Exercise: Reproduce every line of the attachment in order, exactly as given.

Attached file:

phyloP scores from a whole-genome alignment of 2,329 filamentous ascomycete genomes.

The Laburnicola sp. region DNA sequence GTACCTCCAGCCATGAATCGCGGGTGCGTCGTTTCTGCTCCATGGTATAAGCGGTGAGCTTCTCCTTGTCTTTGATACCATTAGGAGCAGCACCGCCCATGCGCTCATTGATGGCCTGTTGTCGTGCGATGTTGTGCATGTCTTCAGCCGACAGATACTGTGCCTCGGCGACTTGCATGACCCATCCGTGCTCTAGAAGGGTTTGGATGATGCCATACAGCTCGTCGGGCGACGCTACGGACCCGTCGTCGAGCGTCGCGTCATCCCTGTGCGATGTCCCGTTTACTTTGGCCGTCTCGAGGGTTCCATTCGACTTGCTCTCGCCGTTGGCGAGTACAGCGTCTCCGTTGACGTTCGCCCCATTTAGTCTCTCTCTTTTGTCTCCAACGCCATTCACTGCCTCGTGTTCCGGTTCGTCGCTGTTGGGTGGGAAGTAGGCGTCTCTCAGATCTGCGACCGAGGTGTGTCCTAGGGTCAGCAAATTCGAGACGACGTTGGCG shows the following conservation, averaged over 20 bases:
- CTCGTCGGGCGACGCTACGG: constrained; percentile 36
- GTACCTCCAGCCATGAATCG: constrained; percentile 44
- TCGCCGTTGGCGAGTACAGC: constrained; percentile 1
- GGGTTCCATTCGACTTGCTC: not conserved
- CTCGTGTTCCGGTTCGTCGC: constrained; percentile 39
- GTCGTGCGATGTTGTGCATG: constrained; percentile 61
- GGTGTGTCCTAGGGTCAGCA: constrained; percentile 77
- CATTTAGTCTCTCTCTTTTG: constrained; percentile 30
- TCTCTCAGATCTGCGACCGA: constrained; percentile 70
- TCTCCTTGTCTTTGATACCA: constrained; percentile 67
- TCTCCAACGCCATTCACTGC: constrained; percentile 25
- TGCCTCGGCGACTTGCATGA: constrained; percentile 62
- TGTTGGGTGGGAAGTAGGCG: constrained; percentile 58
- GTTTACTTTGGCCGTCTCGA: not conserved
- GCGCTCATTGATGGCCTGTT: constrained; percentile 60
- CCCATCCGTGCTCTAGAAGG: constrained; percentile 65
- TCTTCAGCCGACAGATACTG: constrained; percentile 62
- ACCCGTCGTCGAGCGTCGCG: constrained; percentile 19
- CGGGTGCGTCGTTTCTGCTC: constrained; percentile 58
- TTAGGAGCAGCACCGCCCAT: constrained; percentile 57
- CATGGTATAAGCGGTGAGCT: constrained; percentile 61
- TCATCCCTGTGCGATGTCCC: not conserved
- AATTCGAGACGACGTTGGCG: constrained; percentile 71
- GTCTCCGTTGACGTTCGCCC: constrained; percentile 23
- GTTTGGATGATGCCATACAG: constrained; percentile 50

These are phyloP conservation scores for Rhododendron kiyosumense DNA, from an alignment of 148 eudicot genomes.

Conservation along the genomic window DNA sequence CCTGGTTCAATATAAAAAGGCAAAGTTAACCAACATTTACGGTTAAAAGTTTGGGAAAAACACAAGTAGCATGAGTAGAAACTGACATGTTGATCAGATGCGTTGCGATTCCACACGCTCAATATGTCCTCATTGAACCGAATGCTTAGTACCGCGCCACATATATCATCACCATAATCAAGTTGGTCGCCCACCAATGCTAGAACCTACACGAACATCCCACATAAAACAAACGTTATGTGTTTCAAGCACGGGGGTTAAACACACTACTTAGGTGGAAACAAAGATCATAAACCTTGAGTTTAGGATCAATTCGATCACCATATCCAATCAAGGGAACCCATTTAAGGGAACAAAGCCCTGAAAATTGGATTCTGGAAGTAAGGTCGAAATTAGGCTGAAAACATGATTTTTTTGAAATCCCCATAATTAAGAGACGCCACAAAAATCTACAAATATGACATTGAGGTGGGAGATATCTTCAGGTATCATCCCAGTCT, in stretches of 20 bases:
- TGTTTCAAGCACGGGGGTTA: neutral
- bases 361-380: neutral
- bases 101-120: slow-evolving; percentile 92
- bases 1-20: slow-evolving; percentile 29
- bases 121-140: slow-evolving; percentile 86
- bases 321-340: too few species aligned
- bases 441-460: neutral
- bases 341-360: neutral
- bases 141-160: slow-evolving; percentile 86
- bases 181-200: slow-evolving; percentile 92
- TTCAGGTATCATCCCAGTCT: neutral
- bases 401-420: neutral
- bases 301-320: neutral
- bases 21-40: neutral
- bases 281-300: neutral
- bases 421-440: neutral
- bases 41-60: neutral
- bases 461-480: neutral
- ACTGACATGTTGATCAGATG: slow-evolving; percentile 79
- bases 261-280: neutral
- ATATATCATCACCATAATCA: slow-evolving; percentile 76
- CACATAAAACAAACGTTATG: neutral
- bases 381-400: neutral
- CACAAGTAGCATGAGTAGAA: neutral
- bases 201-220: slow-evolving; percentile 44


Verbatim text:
phyloP scores from a whole-genome alignment of 2,329 filamentous ascomycete genomes.

The Laburnicola sp. region DNA sequence GTACCTCCAGCCATGAATCGCGGGTGCGTCGTTTCTGCTCCATGGTATAAGCGGTGAGCTTCTCCTTGTCTTTGATACCATTAGGAGCAGCACCGCCCATGCGCTCATTGATGGCCTGTTGTCGTGCGATGTTGTGCATGTCTTCAGCCGACAGATACTGTGCCTCGGCGACTTGCATGACCCATCCGTGCTCTAGAAGGGTTTGGATGATGCCATACAGCTCGTCGGGCGACGCTACGGACCCGTCGTCGAGCGTCGCGTCATCCCTGTGCGATGTCCCGTTTACTTTGGCCGTCTCGAGGGTTCCATTCGACTTGCTCTCGCCGTTGGCGAGTACAGCGTCTCCGTTGACGTTCGCCCCATTTAGTCTCTCTCTTTTGTCTCCAACGCCATTCACTGCCTCGTGTTCCGGTTCGTCGCTGTTGGGTGGGAAGTAGGCGTCTCTCAGATCTGCGACCGAGGTGTGTCCTAGGGTCAGCAAATTCGAGACGACGTTGGCG shows the following conservation, averaged over 20 bases:
- CTCGTCGGGCGACGCTACGG: constrained; percentile 36
- GTACCTCCAGCCATGAATCG: constrained; percentile 44
- TCGCCGTTGGCGAGTACAGC: constrained; percentile 1
- GGGTTCCATTCGACTTGCTC: not conserved
- CTCGTGTTCCGGTTCGTCGC: constrained; percentile 39
- GTCGTGCGATGTTGTGCATG: constrained; percentile 61
- GGTGTGTCCTAGGGTCAGCA: constrained; percentile 77
- CATTTAGTCTCTCTCTTTTG: constrained; percentile 30
- TCTCTCAGATCTGCGACCGA: constrained; percentile 70
- TCTCCTTGTCTTTGATACCA: constrained; percentile 67
- TCTCCAACGCCATTCACTGC: constrained; percentile 25
- TGCCTCGGCGACTTGCATGA: constrained; percentile 62
- TGTTGGGTGGGAAGTAGGCG: constrained; percentile 58
- GTTTACTTTGGCCGTCTCGA: not conserved
- GCGCTCATTGATGGCCTGTT: constrained; percentile 60
- CCCATCCGTGCTCTAGAAGG: constrained; percentile 65
- TCTTCAGCCGACAGATACTG: constrained; percentile 62
- ACCCGTCGTCGAGCGTCGCG: constrained; percentile 19
- CGGGTGCGTCGTTTCTGCTC: constrained; percentile 58
- TTAGGAGCAGCACCGCCCAT: constrained; percentile 57
- CATGGTATAAGCGGTGAGCT: constrained; percentile 61
- TCATCCCTGTGCGATGTCCC: not conserved
- AATTCGAGACGACGTTGGCG: constrained; percentile 71
- GTCTCCGTTGACGTTCGCCC: constrained; percentile 23
- GTTTGGATGATGCCATACAG: constrained; percentile 50

These are phyloP conservation scores for Rhododendron kiyosumense DNA, from an alignment of 148 eudicot genomes.

Conservation along the genomic window DNA sequence CCTGGTTCAATATAAAAAGGCAAAGTTAACCAACATTTACGGTTAAAAGTTTGGGAAAAACACAAGTAGCATGAGTAGAAACTGACATGTTGATCAGATGCGTTGCGATTCCACACGCTCAATATGTCCTCATTGAACCGAATGCTTAGTACCGCGCCACATATATCATCACCATAATCAAGTTGGTCGCCCACCAATGCTAGAACCTACACGAACATCCCACATAAAACAAACGTTATGTGTTTCAAGCACGGGGGTTAAACACACTACTTAGGTGGAAACAAAGATCATAAACCTTGAGTTTAGGATCAATTCGATCACCATATCCAATCAAGGGAACCCATTTAAGGGAACAAAGCCCTGAAAATTGGATTCTGGAAGTAAGGTCGAAATTAGGCTGAAAACATGATTTTTTTGAAATCCCCATAATTAAGAGACGCCACAAAAATCTACAAATATGACATTGAGGTGGGAGATATCTTCAGGTATCATCCCAGTCT, in stretches of 20 bases:
- TGTTTCAAGCACGGGGGTTA: neutral
- bases 361-380: neutral
- bases 101-120: slow-evolving; percentile 92
- bases 1-20: slow-evolving; percentile 29
- bases 121-140: slow-evolving; percentile 86
- bases 321-340: too few species aligned
- bases 441-460: neutral
- bases 341-360: neutral
- bases 141-160: slow-evolving; percentile 86
- bases 181-200: slow-evolving; percentile 92
- TTCAGGTATCATCCCAGTCT: neutral
- bases 401-420: neutral
- bases 301-320: neutral
- bases 21-40: neutral
- bases 281-300: neutral
- bases 421-440: neutral
- bases 41-60: neutral
- bases 461-480: neutral
- ACTGACATGTTGATCAGATG: slow-evolving; percentile 79
- bases 261-280: neutral
- ATATATCATCACCATAATCA: slow-evolving; percentile 76
- CACATAAAACAAACGTTATG: neutral
- bases 381-400: neutral
- CACAAGTAGCATGAGTAGAA: neutral
- bases 201-220: slow-evolving; percentile 44